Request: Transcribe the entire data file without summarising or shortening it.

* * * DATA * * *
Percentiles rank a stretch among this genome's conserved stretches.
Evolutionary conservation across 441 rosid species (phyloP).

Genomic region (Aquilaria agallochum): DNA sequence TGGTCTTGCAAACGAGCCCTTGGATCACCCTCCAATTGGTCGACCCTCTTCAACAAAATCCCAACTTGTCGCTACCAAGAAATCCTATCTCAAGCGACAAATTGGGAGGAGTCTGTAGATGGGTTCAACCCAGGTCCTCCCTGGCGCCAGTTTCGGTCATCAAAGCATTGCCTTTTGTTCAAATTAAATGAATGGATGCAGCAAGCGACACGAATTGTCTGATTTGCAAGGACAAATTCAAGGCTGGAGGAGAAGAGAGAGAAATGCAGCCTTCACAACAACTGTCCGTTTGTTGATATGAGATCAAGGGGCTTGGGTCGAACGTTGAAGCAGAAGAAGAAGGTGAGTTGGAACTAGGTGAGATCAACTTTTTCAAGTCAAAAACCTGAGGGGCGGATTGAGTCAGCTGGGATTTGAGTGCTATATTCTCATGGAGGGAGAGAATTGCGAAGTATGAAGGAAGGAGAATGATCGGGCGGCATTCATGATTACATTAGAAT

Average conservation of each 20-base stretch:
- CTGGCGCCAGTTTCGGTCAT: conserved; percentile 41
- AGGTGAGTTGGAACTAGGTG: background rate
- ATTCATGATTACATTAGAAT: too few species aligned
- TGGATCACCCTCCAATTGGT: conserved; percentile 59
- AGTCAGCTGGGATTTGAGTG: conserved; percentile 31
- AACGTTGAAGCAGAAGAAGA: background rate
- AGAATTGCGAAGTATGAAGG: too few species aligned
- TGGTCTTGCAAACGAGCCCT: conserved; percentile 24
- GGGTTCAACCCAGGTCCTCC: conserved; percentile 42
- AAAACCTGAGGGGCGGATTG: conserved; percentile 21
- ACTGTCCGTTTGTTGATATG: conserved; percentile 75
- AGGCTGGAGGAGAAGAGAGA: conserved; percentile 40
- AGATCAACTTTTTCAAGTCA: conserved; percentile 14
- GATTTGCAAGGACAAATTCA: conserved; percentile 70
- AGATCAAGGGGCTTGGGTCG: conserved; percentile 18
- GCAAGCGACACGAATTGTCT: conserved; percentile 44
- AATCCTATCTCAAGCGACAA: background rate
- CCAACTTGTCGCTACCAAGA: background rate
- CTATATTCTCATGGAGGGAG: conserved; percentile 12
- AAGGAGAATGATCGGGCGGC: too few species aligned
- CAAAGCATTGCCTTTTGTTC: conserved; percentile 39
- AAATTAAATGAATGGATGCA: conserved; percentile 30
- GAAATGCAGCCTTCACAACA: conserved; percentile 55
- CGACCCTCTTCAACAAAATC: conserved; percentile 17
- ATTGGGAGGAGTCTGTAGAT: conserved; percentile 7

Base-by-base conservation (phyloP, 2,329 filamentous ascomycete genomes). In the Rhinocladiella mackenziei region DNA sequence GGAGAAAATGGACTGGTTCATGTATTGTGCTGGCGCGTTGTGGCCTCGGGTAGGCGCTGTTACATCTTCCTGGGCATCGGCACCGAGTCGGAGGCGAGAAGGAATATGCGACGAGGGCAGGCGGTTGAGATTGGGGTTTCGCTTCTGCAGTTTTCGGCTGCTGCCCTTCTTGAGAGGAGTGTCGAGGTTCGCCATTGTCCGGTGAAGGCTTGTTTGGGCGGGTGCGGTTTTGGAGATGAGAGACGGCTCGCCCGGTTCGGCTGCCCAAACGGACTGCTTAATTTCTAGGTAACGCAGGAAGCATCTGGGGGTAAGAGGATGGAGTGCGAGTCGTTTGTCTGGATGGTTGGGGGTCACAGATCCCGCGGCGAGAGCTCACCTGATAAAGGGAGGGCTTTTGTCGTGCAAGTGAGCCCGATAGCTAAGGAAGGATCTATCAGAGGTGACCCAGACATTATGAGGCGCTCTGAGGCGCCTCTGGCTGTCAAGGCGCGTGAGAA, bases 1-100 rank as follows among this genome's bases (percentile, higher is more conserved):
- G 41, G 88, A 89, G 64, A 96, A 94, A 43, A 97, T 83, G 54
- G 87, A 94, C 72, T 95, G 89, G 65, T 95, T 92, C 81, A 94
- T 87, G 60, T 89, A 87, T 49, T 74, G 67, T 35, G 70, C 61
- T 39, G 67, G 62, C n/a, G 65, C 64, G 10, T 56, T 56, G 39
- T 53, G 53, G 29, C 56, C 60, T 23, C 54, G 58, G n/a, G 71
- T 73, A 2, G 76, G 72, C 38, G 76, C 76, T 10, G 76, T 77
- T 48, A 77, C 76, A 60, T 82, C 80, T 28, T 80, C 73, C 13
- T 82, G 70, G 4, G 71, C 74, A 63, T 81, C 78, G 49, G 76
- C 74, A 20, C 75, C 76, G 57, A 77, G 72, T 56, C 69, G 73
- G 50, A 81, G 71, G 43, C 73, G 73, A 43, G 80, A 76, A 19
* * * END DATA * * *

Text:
Percentiles rank a stretch among this genome's conserved stretches.
Evolutionary conservation across 441 rosid species (phyloP).

Genomic region (Aquilaria agallochum): DNA sequence TGGTCTTGCAAACGAGCCCTTGGATCACCCTCCAATTGGTCGACCCTCTTCAACAAAATCCCAACTTGTCGCTACCAAGAAATCCTATCTCAAGCGACAAATTGGGAGGAGTCTGTAGATGGGTTCAACCCAGGTCCTCCCTGGCGCCAGTTTCGGTCATCAAAGCATTGCCTTTTGTTCAAATTAAATGAATGGATGCAGCAAGCGACACGAATTGTCTGATTTGCAAGGACAAATTCAAGGCTGGAGGAGAAGAGAGAGAAATGCAGCCTTCACAACAACTGTCCGTTTGTTGATATGAGATCAAGGGGCTTGGGTCGAACGTTGAAGCAGAAGAAGAAGGTGAGTTGGAACTAGGTGAGATCAACTTTTTCAAGTCAAAAACCTGAGGGGCGGATTGAGTCAGCTGGGATTTGAGTGCTATATTCTCATGGAGGGAGAGAATTGCGAAGTATGAAGGAAGGAGAATGATCGGGCGGCATTCATGATTACATTAGAAT

Average conservation of each 20-base stretch:
- CTGGCGCCAGTTTCGGTCAT: conserved; percentile 41
- AGGTGAGTTGGAACTAGGTG: background rate
- ATTCATGATTACATTAGAAT: too few species aligned
- TGGATCACCCTCCAATTGGT: conserved; percentile 59
- AGTCAGCTGGGATTTGAGTG: conserved; percentile 31
- AACGTTGAAGCAGAAGAAGA: background rate
- AGAATTGCGAAGTATGAAGG: too few species aligned
- TGGTCTTGCAAACGAGCCCT: conserved; percentile 24
- GGGTTCAACCCAGGTCCTCC: conserved; percentile 42
- AAAACCTGAGGGGCGGATTG: conserved; percentile 21
- ACTGTCCGTTTGTTGATATG: conserved; percentile 75
- AGGCTGGAGGAGAAGAGAGA: conserved; percentile 40
- AGATCAACTTTTTCAAGTCA: conserved; percentile 14
- GATTTGCAAGGACAAATTCA: conserved; percentile 70
- AGATCAAGGGGCTTGGGTCG: conserved; percentile 18
- GCAAGCGACACGAATTGTCT: conserved; percentile 44
- AATCCTATCTCAAGCGACAA: background rate
- CCAACTTGTCGCTACCAAGA: background rate
- CTATATTCTCATGGAGGGAG: conserved; percentile 12
- AAGGAGAATGATCGGGCGGC: too few species aligned
- CAAAGCATTGCCTTTTGTTC: conserved; percentile 39
- AAATTAAATGAATGGATGCA: conserved; percentile 30
- GAAATGCAGCCTTCACAACA: conserved; percentile 55
- CGACCCTCTTCAACAAAATC: conserved; percentile 17
- ATTGGGAGGAGTCTGTAGAT: conserved; percentile 7

Base-by-base conservation (phyloP, 2,329 filamentous ascomycete genomes). In the Rhinocladiella mackenziei region DNA sequence GGAGAAAATGGACTGGTTCATGTATTGTGCTGGCGCGTTGTGGCCTCGGGTAGGCGCTGTTACATCTTCCTGGGCATCGGCACCGAGTCGGAGGCGAGAAGGAATATGCGACGAGGGCAGGCGGTTGAGATTGGGGTTTCGCTTCTGCAGTTTTCGGCTGCTGCCCTTCTTGAGAGGAGTGTCGAGGTTCGCCATTGTCCGGTGAAGGCTTGTTTGGGCGGGTGCGGTTTTGGAGATGAGAGACGGCTCGCCCGGTTCGGCTGCCCAAACGGACTGCTTAATTTCTAGGTAACGCAGGAAGCATCTGGGGGTAAGAGGATGGAGTGCGAGTCGTTTGTCTGGATGGTTGGGGGTCACAGATCCCGCGGCGAGAGCTCACCTGATAAAGGGAGGGCTTTTGTCGTGCAAGTGAGCCCGATAGCTAAGGAAGGATCTATCAGAGGTGACCCAGACATTATGAGGCGCTCTGAGGCGCCTCTGGCTGTCAAGGCGCGTGAGAA, bases 1-100 rank as follows among this genome's bases (percentile, higher is more conserved):
- G 41, G 88, A 89, G 64, A 96, A 94, A 43, A 97, T 83, G 54
- G 87, A 94, C 72, T 95, G 89, G 65, T 95, T 92, C 81, A 94
- T 87, G 60, T 89, A 87, T 49, T 74, G 67, T 35, G 70, C 61
- T 39, G 67, G 62, C n/a, G 65, C 64, G 10, T 56, T 56, G 39
- T 53, G 53, G 29, C 56, C 60, T 23, C 54, G 58, G n/a, G 71
- T 73, A 2, G 76, G 72, C 38, G 76, C 76, T 10, G 76, T 77
- T 48, A 77, C 76, A 60, T 82, C 80, T 28, T 80, C 73, C 13
- T 82, G 70, G 4, G 71, C 74, A 63, T 81, C 78, G 49, G 76
- C 74, A 20, C 75, C 76, G 57, A 77, G 72, T 56, C 69, G 73
- G 50, A 81, G 71, G 43, C 73, G 73, A 43, G 80, A 76, A 19